What follows seeks to address these opportunities and threats by identifying and exploring five areas that will be particularly pressing in the minds of many attending NEAC and then sketching something of my own personal hopes as to what might result. At the heart of these hopes is a three-fold commitment and vision as to how we need to proceed at NEAC and in the months that will follow it:

· The need to build relationships that will allow the discernment of a consensus around the evangelical centre both theologically (as expressed in CEEC’s Basis of Faith) and ecclesiologically (where divergences are currently at their greatest)

· The need for those claiming to speak for Anglican evangelicals as a whole to address matters of controversy in a way that all ‘sides’ or ‘parties’ can feel recognises their concerns. This results in a wider ownership of a way forward together as Anglican evangelicals rather than a way forward that leads to a parting of the ways as some feel they cannot agree and so must distance themselves from and even undermine what is developed post-NEAC

· The need to avoid a repetition of the tensions and divisions that occurred before, during and in the aftermath of the last NEAC, symbolised for many in the lack of ordained women on the main platform, the launch of Fulcrum and the development of Anglican Mainstream. As someone closely involved in the birth of both groupings and whose wife is on the Leadership Team of one (along with me) and on the Steering Committee of the other, my hope is that this NEAC might begin to heal some of the wounds from the past but my fear is that it might inflict new wounds and confirm and harden historic cycles of miscommunication and distrust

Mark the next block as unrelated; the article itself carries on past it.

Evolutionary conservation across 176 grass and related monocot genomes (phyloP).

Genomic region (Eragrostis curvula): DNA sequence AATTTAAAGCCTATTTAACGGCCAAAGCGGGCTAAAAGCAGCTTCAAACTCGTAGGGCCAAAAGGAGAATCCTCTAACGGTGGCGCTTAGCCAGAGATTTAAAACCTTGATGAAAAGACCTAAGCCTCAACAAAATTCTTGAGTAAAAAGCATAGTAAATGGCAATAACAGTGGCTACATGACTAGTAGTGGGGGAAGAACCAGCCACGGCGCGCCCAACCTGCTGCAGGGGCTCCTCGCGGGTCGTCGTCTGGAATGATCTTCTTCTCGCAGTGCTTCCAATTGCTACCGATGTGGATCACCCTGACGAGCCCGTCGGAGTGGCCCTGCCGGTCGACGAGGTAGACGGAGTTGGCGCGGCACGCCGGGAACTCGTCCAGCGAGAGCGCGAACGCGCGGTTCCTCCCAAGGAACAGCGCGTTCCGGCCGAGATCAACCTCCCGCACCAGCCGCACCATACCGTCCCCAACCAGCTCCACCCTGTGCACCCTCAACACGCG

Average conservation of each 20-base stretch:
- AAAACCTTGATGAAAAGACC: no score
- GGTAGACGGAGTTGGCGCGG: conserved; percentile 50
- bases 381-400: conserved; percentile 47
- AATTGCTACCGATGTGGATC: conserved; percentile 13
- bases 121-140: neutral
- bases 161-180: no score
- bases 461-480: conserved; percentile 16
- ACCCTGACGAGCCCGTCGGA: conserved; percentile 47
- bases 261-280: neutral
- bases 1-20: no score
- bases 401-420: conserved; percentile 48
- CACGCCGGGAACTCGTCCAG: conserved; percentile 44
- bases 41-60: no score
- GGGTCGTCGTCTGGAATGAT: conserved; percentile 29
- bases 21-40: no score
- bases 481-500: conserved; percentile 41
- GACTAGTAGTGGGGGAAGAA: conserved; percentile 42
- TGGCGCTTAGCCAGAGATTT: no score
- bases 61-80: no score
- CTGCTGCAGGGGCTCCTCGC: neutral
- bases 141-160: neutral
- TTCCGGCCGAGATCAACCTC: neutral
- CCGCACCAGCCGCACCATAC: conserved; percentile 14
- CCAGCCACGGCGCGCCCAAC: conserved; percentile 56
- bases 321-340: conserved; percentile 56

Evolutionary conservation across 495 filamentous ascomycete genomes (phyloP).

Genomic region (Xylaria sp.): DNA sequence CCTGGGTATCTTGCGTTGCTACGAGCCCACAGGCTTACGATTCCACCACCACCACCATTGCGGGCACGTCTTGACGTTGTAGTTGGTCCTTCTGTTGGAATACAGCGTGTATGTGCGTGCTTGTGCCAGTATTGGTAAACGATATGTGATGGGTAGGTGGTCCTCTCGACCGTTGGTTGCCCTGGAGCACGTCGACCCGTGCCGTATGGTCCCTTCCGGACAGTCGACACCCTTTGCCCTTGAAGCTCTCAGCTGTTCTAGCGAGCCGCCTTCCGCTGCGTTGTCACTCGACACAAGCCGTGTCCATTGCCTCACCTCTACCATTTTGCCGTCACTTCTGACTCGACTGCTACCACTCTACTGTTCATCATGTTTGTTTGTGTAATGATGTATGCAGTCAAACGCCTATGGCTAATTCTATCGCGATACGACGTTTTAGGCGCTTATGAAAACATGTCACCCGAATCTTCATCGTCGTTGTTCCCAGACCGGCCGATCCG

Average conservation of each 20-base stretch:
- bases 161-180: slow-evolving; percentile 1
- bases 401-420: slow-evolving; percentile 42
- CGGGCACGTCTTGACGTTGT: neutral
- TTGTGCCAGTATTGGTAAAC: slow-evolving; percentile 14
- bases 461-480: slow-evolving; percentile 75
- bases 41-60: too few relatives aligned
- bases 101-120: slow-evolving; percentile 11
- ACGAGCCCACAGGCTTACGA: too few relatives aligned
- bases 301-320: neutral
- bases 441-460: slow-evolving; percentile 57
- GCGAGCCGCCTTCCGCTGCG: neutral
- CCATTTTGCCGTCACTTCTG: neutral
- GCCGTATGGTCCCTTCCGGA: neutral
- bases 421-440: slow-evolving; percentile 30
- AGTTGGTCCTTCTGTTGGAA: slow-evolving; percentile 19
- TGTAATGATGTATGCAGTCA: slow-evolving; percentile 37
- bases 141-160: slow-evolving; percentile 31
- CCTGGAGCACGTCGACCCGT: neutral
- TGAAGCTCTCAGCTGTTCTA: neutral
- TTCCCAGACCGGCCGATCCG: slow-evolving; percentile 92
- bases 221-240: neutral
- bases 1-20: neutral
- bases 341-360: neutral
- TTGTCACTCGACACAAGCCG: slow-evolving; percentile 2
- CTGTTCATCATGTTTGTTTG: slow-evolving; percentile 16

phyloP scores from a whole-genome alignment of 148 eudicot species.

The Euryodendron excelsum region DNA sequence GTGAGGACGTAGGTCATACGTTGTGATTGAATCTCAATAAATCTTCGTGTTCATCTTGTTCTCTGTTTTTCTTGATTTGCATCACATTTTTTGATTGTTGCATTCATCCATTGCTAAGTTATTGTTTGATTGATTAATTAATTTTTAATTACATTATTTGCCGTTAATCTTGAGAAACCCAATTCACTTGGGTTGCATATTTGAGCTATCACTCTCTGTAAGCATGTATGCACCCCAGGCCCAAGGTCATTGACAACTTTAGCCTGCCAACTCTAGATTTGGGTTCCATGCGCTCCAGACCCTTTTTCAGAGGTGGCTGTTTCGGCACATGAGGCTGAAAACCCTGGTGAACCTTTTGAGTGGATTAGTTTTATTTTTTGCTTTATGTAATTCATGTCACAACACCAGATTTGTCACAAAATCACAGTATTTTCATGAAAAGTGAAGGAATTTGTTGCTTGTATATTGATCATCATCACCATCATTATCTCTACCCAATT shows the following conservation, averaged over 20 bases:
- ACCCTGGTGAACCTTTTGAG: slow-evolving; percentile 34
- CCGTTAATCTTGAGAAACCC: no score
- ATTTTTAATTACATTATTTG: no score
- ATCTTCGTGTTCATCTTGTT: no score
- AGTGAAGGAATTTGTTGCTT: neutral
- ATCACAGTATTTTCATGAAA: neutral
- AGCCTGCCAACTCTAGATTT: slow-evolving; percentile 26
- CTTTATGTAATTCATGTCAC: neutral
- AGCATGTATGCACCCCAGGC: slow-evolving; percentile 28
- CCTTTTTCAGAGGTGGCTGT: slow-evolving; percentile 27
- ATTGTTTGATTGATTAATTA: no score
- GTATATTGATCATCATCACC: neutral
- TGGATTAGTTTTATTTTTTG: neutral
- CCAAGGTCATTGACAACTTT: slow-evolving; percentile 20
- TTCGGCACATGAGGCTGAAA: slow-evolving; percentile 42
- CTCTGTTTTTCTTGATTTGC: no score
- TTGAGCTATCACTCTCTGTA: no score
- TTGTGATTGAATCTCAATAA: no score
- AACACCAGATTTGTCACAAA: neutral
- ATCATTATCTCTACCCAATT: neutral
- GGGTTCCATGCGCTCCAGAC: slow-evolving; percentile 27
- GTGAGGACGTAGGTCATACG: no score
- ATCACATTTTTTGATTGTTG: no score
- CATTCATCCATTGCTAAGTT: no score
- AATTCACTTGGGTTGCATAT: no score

In thinking what this might look like there have been two models that I have found particularly helpful and encouraging. One is the EFAC Commitment of July 2008 (and CEEC is the “English agent” of EFAC (Constitution, 3.1.4)) and the other is the recent CAPA statement of Sept 2008.

The key issues

Although they would probably rank them differently and have a range of perspectives on each of them, probably the majority of Anglican evangelicals in the CofE, faced with this CEEC-sponsored NEAC on Anglican evangelicalism post Lambeth and GAFCON, would recognise five areas as particularly pressing for evangelical witness, as potential causes of tension among evangelicals and so as issues that need to be faced.

1) GAFCON, Jerusalem Declaration & Fellowship of Confessing Anglicans (FCA)

2) Anglican Covenant

3) Support for orthodox in North America

4) Covenant for CofE and evangelicals in CofE seeking alternative oversight

5) The representative nature of CEEC

Of course it is vital in focussing on these five areas not to lose sight of what unites us. There is great unity theologically on a whole range of issues, notably the centrality and supreme authority of Scripture, the representative and substitutionary death of Christ, and the priority of mission (the three themes - Bible, Cross and Mission - of the last NEAC). There is also considerable unity in relation to current tensions in the Communion where Anglican evangelicalism in the CofE is resolutely opposed to the developments in North America and any attempts to move the CofE in a similar direction, being clear that blessing of same-sex unions and the ordination of those in such unions is contrary to Scripture and cannot be treated as within legitimate Anglican diversity. It is also important not to get matters out of proportion because of the focus of NEAC and lose the priority of evangelism and mission both in England and the wider Communion. Nevertheless, it is these five areas which require careful analysis and handling: